How do you define your Scope of Extended Enterprise?

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Consider for example, when Coca Cola looks into the future and worry about the looming water shortage which is intrinsic to their product. Or when Walmart looks ahead and see the depleting fish reserves in the ocean or when Ikea, wonders where they are going to source their raw materials 20 years from now.

The scope of reach and operations of each of these mammoth global corporations drives home the point that the extended enterprise – its customers, governmental agencies, NGO’s, communities where their business footprint exists, and the biodiversity – is  highly woven in the fabric of their supply chain.

No longer can a company exist as an independent entity and go about doing its ‘business as usual’ – they need to do The Right Thing. Businesses now understand that by not paying appropriate attention to its entire value chain poses a threat to their reputation, brand equity and market capitalization.

That’s the reason why Walmart, the largest purchaser of fish demands to source their fish requirements only from sustainable fisheries, or Coca Cola is now investing heavily into the water management and harvesting projects with the stakeholders support, and Ikea’s call for building furniture only from sustainable forests, like FSC certified, is creating enormous demand for the entire supply chain to be accountable, thereby, extending the scope of these organizations.

“An enterprise view is more complex than just examining the direct production and consumption linkages, processes and activities.” – David L. Rainey

Apple, with its iconic, game changing i-phone has been able to do just that. 90% of all the parts are made by outside manufacturers and all the thousands of i-phone applications are made by third party individuals and small businesses. This is a perfect example of how a corporation can first recognize its stakeholder partners interested in the company’s success and then harness its power of the extended enterprise.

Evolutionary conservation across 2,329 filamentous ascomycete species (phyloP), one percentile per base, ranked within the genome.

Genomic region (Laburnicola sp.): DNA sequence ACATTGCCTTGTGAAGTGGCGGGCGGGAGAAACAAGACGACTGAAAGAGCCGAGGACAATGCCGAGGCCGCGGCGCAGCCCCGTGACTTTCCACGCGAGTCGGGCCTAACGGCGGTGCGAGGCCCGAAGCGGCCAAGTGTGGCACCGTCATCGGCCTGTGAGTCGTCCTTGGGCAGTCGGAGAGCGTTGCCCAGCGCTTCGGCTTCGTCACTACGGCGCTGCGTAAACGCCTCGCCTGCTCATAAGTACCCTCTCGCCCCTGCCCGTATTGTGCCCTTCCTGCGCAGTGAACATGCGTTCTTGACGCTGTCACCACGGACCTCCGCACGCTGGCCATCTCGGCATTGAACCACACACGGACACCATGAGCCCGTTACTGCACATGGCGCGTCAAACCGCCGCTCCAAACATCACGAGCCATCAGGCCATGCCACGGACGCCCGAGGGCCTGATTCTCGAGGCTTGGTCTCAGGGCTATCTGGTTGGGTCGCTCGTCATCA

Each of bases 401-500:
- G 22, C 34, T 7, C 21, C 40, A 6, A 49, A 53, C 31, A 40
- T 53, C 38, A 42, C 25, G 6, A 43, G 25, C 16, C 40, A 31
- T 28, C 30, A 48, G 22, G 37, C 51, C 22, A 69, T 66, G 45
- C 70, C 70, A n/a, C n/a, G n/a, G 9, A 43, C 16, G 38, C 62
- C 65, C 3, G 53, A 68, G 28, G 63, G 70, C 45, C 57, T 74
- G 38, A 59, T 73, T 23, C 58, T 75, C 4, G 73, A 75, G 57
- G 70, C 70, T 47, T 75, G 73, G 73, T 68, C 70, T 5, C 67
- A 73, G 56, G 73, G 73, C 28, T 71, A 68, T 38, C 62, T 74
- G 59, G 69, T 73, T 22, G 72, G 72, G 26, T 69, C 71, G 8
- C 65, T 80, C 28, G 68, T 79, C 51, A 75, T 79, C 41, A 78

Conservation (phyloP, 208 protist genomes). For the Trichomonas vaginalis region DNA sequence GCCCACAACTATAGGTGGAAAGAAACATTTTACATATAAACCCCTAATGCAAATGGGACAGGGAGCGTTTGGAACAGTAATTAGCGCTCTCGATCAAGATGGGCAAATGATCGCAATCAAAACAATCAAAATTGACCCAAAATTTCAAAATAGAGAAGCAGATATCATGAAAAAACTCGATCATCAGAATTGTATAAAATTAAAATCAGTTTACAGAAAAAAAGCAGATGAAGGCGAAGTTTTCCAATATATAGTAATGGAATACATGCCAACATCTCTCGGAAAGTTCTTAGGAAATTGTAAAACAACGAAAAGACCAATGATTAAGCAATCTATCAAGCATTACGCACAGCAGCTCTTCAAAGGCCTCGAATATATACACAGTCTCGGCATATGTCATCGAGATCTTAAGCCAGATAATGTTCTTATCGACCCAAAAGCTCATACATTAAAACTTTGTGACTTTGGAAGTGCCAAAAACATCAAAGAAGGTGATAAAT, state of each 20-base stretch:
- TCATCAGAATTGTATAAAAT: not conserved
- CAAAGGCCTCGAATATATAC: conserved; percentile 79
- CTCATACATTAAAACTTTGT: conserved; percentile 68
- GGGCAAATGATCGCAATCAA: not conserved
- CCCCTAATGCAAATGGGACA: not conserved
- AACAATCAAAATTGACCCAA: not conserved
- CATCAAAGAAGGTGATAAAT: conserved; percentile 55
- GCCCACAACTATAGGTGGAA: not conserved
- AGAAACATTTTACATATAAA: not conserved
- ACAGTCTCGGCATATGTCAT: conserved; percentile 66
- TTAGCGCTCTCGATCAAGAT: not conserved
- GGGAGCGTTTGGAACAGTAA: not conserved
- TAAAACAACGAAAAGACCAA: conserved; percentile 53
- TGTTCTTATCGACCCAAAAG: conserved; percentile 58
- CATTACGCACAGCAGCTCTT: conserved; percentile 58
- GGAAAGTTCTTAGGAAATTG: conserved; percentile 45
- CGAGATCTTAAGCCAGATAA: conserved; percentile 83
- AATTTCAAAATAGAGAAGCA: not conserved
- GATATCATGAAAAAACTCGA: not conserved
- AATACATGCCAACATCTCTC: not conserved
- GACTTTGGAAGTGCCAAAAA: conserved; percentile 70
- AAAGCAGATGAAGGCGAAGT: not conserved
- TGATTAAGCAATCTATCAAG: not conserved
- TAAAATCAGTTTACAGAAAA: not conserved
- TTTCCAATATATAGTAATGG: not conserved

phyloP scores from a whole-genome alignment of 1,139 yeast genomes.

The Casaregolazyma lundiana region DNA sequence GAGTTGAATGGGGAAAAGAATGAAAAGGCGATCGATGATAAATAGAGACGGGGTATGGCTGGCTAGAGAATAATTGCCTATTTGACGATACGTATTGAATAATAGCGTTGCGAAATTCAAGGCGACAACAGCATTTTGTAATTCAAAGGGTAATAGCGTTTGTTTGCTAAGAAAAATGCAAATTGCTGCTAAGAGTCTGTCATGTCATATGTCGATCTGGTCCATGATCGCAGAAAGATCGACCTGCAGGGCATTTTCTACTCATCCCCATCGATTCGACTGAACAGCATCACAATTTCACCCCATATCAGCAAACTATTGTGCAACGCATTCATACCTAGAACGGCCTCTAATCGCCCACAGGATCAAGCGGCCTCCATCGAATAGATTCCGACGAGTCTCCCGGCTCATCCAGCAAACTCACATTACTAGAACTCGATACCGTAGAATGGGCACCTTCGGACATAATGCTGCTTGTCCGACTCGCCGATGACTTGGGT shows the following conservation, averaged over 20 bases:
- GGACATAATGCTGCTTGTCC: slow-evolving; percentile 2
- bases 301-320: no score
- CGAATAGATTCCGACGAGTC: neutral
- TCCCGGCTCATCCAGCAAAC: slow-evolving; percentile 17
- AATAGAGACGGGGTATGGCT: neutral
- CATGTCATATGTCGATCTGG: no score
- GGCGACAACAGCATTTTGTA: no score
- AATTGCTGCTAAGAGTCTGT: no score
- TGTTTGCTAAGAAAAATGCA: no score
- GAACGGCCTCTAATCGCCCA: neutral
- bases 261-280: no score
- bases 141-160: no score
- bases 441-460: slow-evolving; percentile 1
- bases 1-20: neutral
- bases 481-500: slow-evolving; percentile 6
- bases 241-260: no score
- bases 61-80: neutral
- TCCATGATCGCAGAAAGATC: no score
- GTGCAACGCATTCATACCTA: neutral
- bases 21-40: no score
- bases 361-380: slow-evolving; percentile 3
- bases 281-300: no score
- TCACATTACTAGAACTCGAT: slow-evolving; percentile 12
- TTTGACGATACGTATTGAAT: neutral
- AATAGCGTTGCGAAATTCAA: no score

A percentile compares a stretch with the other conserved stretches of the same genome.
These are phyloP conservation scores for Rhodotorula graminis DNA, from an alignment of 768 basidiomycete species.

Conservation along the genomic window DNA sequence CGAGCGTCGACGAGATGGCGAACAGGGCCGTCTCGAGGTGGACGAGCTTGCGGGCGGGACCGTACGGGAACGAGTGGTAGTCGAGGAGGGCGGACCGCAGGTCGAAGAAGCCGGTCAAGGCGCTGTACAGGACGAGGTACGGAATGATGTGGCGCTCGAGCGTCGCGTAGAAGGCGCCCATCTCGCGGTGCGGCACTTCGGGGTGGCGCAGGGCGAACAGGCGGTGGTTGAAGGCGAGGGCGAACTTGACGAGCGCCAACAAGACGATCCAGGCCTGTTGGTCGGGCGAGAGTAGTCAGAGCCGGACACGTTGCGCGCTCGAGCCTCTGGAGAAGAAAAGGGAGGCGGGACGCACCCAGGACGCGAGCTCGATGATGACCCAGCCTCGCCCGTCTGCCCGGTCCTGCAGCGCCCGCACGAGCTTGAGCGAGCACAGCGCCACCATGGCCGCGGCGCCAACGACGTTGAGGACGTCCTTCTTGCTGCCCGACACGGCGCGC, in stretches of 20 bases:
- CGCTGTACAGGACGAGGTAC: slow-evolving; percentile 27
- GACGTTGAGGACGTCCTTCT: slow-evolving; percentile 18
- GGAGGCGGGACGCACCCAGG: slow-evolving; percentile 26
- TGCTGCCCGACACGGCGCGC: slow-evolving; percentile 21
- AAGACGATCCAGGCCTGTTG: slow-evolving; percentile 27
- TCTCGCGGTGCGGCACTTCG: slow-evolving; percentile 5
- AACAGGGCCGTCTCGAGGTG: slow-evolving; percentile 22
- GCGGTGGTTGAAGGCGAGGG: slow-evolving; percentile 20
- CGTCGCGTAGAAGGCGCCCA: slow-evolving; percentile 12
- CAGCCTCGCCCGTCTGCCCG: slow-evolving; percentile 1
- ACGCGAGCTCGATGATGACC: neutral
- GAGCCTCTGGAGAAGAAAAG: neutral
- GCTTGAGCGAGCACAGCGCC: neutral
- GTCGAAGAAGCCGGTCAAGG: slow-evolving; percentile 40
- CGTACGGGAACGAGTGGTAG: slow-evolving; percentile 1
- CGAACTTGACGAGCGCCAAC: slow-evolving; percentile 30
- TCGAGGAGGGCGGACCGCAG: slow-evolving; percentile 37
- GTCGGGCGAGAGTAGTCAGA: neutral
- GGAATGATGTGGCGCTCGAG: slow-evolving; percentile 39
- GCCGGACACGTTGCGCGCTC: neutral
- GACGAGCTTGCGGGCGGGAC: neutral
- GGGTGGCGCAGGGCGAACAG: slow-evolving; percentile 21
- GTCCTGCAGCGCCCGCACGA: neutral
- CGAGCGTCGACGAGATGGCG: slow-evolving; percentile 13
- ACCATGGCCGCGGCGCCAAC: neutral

Then there is the wisdom of the internal management’s ability to understand the whole extended enterprise requiring broad knowledge about every facet of the global business environment.

Patagonia, the outdoor company is such an example, where biologists, geologists, scientists, and people from vast array of disciplines work in a fashion that clearly redefines the scope of an enterprse. Or else, why would you expect such diverse backgrounds in a clothing/sports company. Patagonia has only a handful of management professionals and these “others” have kept their core values and just happen to congregate and come together in a business setting rather than adapting themselves to the constructs of the business, which often leads to mismanagement of the wider eco-system.

The Extended Enterprise concept is still evolving as corporation’s world over wrestle with sustainable and competitive advantage. While the businesses have taken a lead in defining the scope of their enterprise, a legal framework becomes an imperative in the long run as issues tend to become more complex due to crossing of boundaries among the different corporations’ extended responsibility.

(Image via Wikipedia)


3 thoughts on “How do you define your Scope of Extended Enterprise?

  1. I’m incredibly happy to hear that Walmart, Coca Cola and Ikea are taking these measures, that really does cast some hope for the future. If transnational corporations are beginning to incorporate sustainability principles into their business practise then we are well and truly on the right track! I’m looking forward to seeing this Extended Enterprise concept become the norm. Perhaps the UN conference on Sustainable Development this June will boost the popularity of such a concept, with it’s major theme of the Green Economy…? I hope so! xxx

    1. Thanks for your comment! Yeah the onus lie on the bigger companies to take on the leading role to transform how business is conducted. If they do it, then their suppliers are forced to do it, and so on…
      Extended Enterprise is now increasingly becoming an imperative and sustainability automatically springs from that. Yeah, let’s see how Rio +20 turns out this time. In fact, you yourself have written about the summit on your blog – great post. Thnx.

      1. Appsolutely! Good point about the supply chains… Even a small decision at the top of the business ladder would send shock waves of sustainability throughout the web that it is based on. I guess this makes environmental consultancy an important job…
        Also thanks for reading my post! Glad you liked it! (:

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